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In a land of incredible need

Hannah Zhao was inspired, not overwhelmed, volunteering in Beijing


by: REVIEW, TIDINGS PHOTO: VERN UYETAKE - Hannah Zhao is only a junior at Lakeridge High School, but she already knows what she wants to do with her life: become a doctor.Hannah Zhao of Lake Oswego thought she was ready for anything she would encounter at Beijing Children’s Hospital this summer.

The 15-year-old Lakeridge High School junior is the daughter of a native Chinese couple, speaks perfect Chinese and had made 10 previous trips to China. She thought she was very, very hip to life in Beijing.

Instead, Zhao was stunned the first time she saw Beijing Children’s Hospital. Her eyes were totally unprepared for the sights of rooms and aisles swarming with patients, and more of them coming in all of the time.

“When people think of China they think of fun, the booming economy, the Olympics, the modern building,” Zhao said. “When I saw that hospital my mind was blown. It was so backward. And Beijing Children’s Hospital was known as the best hospital.”

As an American young person, Zhao admits she is very lucky, particularly with the clean air she breathes in Oregon. It is incomparably better than the air of Beijing, which is practically a soup of pollution. She is also very gifted, especially because of her integrity, commitment to learning and desire to serve humanity. But her three weeks in Beijing showed her a kind of life she was totally unacquainted with.

The chance to serve as a volunteer in the children’s hospital had appealed to Zhao because her career goal is to become a doctor, like her mother, Jenny, and she was finding that the opportunities for someone only 15 years old were quite limited in the Portland area.

“I thought I had done as much here as I could,” Zhao said. “My dad (Wen) is an architect, and he had helped build many hospitals in Beijing, and I thought I could volunteer in one of them. They were a little shocked when I applied. They had never heard of a volunteer coming from the United States. But they were very accepting.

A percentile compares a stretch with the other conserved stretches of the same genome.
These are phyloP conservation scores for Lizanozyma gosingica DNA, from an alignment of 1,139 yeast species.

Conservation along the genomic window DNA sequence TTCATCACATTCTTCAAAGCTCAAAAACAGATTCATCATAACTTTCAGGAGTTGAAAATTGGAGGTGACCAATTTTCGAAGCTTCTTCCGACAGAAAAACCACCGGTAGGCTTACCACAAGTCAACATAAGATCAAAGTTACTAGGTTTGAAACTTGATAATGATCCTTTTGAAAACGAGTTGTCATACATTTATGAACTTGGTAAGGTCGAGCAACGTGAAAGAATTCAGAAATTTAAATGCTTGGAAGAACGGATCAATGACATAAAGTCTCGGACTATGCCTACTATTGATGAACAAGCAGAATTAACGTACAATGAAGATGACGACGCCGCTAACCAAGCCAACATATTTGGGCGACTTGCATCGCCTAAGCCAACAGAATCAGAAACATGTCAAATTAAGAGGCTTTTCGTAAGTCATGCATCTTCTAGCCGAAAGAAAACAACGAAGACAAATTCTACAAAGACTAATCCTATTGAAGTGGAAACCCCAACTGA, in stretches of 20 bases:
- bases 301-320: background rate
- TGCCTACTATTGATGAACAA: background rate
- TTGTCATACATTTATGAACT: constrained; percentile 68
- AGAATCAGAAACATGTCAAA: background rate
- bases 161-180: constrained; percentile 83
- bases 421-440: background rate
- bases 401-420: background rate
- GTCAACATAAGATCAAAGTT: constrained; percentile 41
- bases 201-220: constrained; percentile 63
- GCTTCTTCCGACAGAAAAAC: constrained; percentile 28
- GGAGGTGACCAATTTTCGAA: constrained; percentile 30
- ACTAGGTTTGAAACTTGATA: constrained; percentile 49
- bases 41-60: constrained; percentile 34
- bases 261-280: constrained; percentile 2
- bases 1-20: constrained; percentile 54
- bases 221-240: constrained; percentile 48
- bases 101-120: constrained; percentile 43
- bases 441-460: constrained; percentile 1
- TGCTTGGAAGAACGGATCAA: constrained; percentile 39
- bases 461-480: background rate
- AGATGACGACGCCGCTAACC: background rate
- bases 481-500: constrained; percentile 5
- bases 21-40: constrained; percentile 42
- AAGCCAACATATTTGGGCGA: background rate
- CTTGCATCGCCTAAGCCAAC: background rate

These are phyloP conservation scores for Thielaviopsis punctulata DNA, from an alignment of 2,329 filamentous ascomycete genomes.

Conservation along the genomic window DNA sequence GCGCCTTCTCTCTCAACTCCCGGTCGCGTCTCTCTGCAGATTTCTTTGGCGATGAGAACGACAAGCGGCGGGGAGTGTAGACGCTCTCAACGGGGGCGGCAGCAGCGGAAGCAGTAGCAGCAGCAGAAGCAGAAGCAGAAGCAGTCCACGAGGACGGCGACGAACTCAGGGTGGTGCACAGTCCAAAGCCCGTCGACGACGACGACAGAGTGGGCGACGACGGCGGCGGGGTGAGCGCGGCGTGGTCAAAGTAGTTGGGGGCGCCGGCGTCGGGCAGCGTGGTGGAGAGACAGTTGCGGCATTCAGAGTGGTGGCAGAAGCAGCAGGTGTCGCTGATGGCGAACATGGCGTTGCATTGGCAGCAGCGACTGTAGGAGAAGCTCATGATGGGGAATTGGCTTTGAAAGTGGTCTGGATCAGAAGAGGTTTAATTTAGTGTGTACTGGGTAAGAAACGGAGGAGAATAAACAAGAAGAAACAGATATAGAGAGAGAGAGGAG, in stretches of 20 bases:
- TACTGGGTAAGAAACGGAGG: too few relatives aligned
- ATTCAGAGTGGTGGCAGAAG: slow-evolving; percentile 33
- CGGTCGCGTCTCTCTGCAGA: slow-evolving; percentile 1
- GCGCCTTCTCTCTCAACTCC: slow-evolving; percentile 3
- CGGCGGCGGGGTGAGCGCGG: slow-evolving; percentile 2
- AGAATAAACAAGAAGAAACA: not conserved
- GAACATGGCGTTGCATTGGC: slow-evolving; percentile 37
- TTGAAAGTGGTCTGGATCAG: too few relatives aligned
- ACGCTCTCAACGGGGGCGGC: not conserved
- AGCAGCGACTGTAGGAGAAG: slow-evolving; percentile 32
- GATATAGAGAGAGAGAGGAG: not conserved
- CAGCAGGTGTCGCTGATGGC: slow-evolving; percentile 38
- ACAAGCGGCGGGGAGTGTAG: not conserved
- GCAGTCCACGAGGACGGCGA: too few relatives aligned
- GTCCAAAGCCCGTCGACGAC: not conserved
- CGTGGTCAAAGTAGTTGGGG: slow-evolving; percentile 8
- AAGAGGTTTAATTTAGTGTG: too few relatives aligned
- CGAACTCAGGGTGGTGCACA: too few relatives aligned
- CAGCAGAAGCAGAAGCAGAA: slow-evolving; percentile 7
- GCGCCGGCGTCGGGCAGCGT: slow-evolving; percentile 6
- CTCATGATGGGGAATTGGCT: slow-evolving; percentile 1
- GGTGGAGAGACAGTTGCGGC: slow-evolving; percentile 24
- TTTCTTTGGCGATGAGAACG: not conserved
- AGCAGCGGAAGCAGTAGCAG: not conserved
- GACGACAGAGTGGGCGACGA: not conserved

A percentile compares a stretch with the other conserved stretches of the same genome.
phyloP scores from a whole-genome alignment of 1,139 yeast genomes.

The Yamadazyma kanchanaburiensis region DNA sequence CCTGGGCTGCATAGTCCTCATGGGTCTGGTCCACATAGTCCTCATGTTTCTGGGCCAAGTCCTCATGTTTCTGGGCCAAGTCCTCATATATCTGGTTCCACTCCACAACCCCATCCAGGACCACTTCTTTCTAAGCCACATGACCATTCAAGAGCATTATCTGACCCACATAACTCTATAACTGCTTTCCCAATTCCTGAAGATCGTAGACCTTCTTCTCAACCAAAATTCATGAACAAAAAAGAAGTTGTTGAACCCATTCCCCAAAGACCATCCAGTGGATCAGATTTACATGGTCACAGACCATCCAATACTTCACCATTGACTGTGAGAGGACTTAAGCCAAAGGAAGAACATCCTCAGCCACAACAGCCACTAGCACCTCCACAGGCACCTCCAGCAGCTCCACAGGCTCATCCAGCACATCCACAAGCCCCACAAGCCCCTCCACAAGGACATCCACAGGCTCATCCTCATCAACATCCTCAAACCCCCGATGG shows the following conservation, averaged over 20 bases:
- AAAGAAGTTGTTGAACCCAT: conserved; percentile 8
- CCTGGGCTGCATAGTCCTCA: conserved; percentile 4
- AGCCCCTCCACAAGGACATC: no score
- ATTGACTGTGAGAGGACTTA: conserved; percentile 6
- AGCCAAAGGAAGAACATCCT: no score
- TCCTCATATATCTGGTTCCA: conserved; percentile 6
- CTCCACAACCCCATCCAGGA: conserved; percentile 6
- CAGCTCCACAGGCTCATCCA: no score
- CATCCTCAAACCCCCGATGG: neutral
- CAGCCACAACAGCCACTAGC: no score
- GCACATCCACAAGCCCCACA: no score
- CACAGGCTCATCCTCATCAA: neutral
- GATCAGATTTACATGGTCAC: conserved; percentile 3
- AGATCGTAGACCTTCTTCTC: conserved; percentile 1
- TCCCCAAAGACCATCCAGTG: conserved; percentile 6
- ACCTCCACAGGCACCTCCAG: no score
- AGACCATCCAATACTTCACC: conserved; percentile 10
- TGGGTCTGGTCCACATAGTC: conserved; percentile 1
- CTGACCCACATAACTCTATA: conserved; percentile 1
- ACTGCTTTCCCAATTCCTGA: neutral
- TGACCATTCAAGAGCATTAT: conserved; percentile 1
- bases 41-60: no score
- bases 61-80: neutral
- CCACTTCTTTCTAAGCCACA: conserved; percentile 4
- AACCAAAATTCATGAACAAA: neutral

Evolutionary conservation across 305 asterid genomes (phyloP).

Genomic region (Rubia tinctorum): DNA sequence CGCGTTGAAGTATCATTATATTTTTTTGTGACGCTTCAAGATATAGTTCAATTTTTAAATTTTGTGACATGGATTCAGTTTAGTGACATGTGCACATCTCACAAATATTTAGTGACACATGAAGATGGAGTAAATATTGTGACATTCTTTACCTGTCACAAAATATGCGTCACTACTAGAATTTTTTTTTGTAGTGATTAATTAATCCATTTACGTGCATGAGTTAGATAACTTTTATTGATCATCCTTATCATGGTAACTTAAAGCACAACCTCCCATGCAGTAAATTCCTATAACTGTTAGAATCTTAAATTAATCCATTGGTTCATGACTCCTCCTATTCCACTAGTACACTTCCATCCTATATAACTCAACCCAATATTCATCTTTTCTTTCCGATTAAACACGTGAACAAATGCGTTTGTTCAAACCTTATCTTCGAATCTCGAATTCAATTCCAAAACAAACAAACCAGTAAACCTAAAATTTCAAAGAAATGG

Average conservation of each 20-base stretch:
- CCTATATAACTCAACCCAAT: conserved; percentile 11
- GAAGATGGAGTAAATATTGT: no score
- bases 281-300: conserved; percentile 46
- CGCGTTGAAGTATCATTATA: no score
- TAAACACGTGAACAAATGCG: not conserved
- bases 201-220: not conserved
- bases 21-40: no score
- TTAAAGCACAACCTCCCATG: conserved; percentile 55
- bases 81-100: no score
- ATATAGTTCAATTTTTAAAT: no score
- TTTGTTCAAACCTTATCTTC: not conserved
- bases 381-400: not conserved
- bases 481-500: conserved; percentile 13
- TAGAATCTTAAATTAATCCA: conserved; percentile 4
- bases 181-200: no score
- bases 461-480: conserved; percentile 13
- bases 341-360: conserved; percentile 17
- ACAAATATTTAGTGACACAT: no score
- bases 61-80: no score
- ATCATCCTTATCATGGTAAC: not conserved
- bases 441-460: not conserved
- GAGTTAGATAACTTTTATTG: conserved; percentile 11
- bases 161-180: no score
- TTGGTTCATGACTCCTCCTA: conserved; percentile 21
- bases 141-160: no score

“What I saw there completely changed my perspective.”

On Zhao’s first day on the job she was asked to help in a room with no air conditioning where there were seven children suffering from heart disease and just one nurse to help them.

“The room was overwhelmed by screaming children,” Zhao said, “and every day there were more and more people flooding in. There were parents sleeping on newspapers inside the hospital. They barely had enough to help their children. Sometimes they became so frustrated with the doctors that they would physically assault them.”

The story of one family of farmers illustrates what Zhao experienced in Beijing. She helped one girl who was so thin and short that Zhao thought she was 6 or 7 years old. She was actually 13, and she had suffered from rheumatoid arthritis since she was 8 years old. Her family had spent 70,000 yuan ($11,439 U.S.) to bring her to Beijing Children’s Hospital. The previous hospitals visited by the family had no idea of how to help the girl.

“She could no longer go to school, go to the bathroom or tie a ribbon in her hair,” Zhao said.

But there was more. The mother of the family had just had surgery for a brain tumor that cost 40,000 yuan ($6,537 U.S.), which left her blind in her left eye and unable to work in the fields.

“This family had so much impact on me,” Zhao said. “I realized how incredibly lacking they were in shelter and privileges. I have no issues compared to them.

“But if they have any hope, they’ll never give up. I realized how much Chinese people loved their children and were so desperate to help them. They are so caring about their children and so dedicated to helping them.”

Zhao did not stand back from the chaos of sorrow. She helped in any way she could, even if it was only allowing a badly overworked nurse to take a break before returning to help 10 babies, all 2 years old or younger, in one room.

She made friends with all of the doctors and nurses she worked with. Instead of being the Ugly American, she was the Lovely American, who gave a most positive first impression to people incredibly eager to learn more about the USA.

One day Zhao got a bonus. She was given a bag of fresh cucumbers by a farm family whose son she had helped.

Already a focused person with high ambitions, Zhao’s summer in Beijing will forever be a landmark in her life.

“Every day I left the hospital I was really happy — especially when I got back here,” she said. “When I went to Legacy hospital, it was clean and so sterile. There were no screaming children, swarming people and the smell of sweat everywhere.”

The next couple of years will be a time of preparation and a lot of fun for Zhao as she prepares for a very bright future. She is a brilliant pianist, with a shelf covered with gold trophies from her many wins at competitions. She is a member of the Lakeridge varsity tennis team, and at 5-9 it is easy to imagine her gliding across the court to reach many shots.

Her service in Beijing solidified her already rock-solid ambition to become a doctor.

“I really want to become a doctor,” Zhao said. “After this summer, I want to donate a quarter of my expertise to hospitals like the one in Beijing.

“It sounds cheesy, but I really want to save people’s lives.”

Not cheesy. Inspiring.



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